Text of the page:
The last few weeks I have taken you on a tour of the sights, sounds, and tastes of a Christmas in Trinidad. Today I'm going to take you back to where I grew up.
Southeastern Pennsylvania is home to a large concentration of Pennsylvania Dutch, more accurately called Pennsylvania Germans. People in other parts of the USA tend to only associate the Amish and Mennonites with this cultural group. Tell someone you are Pennsylvania dutch and they will ask about black dresses, horses and buggies, and lack of electricity. The Amish and Mennonites are known as the 'Plain Dutch.' The Lutherans, Moravians, and others who live with modern conveniences are the 'Fancy Dutch.'
Among the PA Dutch there is a tradition of a visit from Belsnickelrather than Santa Claus. Belsnickel means 'Nicholas in furs' and the image is believed to be derived from the figure of 'Black Peter' who is St. Nicholas's helper in Germany. Someone would dress up in pelts and rags and mask his or her face. Belsnickel carried a bag of sweets and nuts in one hand and a switch in the other hand.
Belsnickel could visit at any time during December and he always arrived during waking hours, announcing his arrival with a rap at the door or window. Now before you get too excited about seeing this fellow let's remember he is carrying a switch. He's not the benign and jolly fellow that Santa Claus is. Belsnickel was every bit as likely to give the naughty kids a few lashes with the switch as he was to reward the well-behaved with nuts and sweets from his bag. If you were counted among the naughty there was opportunity to redeem yourself by singing a song or reciting a poem to Belsnickel. Unfortunately, there became a problem with some overzealous, justice-oriented Belsnickels and in some places it was outlawed. Today it is rare to actually be visited by Belsnickel but the threat is still made.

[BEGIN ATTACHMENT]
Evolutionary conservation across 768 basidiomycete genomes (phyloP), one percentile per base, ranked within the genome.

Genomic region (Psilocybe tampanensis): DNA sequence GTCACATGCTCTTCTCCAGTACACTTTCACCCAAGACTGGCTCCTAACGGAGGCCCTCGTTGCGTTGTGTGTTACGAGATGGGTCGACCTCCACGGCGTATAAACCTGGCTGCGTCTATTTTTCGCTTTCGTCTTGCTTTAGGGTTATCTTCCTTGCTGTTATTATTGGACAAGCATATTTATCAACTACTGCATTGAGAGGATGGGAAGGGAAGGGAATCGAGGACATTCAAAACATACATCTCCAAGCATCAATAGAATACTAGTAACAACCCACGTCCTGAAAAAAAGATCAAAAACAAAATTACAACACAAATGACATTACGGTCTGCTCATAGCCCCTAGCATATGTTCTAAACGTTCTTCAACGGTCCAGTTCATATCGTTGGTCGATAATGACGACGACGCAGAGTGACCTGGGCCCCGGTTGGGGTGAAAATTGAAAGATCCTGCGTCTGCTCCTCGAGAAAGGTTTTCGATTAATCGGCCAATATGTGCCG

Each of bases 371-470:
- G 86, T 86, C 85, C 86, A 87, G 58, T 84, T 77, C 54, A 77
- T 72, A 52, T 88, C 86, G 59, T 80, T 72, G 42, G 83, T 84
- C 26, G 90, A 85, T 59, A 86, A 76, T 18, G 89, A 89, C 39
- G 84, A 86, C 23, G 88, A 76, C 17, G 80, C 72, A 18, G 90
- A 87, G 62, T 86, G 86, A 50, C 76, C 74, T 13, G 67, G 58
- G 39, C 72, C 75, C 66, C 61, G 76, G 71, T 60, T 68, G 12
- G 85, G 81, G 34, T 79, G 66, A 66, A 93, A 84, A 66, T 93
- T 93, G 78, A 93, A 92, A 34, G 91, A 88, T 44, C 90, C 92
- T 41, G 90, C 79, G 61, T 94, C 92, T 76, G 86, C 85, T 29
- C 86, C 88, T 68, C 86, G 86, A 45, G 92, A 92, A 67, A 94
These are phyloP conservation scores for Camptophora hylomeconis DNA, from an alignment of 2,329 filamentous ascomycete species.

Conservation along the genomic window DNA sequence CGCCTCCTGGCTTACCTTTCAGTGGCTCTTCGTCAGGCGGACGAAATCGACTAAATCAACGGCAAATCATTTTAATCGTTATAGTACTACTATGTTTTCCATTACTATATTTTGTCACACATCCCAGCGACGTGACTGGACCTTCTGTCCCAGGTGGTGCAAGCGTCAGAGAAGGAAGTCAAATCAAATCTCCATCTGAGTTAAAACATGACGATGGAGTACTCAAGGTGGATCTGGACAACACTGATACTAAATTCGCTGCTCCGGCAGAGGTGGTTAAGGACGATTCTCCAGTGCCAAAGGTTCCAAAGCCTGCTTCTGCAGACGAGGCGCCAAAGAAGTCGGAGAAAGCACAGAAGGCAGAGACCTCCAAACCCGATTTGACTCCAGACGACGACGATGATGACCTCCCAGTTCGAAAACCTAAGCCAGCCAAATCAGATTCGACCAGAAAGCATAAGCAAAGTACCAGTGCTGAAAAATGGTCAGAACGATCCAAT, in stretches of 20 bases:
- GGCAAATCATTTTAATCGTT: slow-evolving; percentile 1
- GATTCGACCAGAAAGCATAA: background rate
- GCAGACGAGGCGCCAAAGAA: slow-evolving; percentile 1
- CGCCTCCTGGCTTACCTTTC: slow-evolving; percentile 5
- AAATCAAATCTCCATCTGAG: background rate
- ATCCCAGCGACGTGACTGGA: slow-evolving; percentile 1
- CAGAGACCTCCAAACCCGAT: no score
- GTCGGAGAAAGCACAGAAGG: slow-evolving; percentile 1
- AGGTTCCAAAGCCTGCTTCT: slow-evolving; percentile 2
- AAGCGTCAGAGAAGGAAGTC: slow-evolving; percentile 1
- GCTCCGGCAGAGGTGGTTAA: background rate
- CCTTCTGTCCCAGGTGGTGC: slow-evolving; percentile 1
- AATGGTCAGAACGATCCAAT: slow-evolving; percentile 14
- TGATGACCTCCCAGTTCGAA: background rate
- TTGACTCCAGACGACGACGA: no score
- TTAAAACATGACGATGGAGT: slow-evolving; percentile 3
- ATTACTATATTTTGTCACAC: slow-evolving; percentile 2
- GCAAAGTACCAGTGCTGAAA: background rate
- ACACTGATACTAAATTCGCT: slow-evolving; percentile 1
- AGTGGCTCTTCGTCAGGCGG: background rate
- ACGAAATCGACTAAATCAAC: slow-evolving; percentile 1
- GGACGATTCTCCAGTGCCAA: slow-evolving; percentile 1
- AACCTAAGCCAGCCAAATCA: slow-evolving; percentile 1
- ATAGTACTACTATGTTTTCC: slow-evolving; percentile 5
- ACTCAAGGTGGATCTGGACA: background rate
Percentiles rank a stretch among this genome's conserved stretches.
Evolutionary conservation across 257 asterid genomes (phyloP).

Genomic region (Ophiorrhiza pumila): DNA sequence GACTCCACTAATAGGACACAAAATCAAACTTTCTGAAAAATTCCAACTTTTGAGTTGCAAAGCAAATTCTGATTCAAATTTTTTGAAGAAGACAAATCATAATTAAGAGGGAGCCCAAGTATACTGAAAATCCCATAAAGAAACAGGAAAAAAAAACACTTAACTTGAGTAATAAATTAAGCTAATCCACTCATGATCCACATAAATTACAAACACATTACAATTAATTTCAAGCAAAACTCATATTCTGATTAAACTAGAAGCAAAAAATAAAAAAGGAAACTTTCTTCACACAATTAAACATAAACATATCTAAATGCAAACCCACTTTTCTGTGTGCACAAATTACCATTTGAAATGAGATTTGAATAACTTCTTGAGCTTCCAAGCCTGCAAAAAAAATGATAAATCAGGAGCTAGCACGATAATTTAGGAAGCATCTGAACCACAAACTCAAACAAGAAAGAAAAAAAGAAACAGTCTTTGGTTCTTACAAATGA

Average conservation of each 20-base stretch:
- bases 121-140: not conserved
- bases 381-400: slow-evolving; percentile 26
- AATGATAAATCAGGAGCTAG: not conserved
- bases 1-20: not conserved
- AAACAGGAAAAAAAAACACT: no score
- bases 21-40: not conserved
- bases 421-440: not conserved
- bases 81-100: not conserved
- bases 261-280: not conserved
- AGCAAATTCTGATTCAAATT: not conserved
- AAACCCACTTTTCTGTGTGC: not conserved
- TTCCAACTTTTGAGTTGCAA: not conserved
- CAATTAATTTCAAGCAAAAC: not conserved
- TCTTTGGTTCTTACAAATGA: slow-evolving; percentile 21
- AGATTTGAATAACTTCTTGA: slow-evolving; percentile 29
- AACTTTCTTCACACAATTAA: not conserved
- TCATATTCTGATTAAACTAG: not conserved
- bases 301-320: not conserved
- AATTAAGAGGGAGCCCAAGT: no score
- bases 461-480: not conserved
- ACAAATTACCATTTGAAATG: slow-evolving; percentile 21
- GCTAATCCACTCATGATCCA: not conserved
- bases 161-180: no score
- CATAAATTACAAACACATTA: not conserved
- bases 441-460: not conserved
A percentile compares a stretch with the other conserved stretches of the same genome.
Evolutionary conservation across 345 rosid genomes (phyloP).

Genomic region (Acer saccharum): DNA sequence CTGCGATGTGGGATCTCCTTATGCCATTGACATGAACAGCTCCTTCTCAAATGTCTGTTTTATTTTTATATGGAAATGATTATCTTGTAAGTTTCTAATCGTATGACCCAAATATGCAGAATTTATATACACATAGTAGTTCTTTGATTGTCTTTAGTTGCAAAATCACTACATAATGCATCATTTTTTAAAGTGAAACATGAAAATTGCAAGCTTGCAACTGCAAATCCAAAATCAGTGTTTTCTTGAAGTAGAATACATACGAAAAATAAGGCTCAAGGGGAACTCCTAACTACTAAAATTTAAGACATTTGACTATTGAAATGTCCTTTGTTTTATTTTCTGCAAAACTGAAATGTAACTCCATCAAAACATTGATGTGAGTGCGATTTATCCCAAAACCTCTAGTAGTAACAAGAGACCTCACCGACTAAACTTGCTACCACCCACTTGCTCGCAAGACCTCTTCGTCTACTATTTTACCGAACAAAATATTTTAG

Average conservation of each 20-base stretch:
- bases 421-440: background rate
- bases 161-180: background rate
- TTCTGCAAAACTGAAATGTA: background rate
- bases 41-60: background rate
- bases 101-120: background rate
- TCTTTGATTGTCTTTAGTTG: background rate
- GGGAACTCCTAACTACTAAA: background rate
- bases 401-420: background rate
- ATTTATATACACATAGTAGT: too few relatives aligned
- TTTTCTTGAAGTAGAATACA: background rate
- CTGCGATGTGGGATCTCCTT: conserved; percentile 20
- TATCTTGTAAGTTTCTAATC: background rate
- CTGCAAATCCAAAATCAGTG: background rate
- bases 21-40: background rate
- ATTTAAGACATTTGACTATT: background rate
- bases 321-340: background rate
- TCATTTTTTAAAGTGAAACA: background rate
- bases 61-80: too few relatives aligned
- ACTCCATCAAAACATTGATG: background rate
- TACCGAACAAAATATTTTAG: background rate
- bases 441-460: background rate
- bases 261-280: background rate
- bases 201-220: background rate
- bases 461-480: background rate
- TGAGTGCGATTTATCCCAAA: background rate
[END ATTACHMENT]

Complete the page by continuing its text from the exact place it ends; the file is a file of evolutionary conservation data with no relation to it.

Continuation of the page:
Among the PA Dutch there is a paradox. People are very charitable givers but those in need are not often good at receiving since self-sufficiency is so highly valued. In order for charity to be received the giver must make it seem as if the receiver is doing the giver a favor. 'I made all this bread. I simply can't use it before it goes stale and you know it's just wrong to waste it. I'd be grateful if you'd take some.' Belsnickel, however, allowed for widows and orphans to be provided for with no such dance. If Belsnickel brought you food you took it, no questions asked.
Merry Christmas and may Belsnickel be good to you!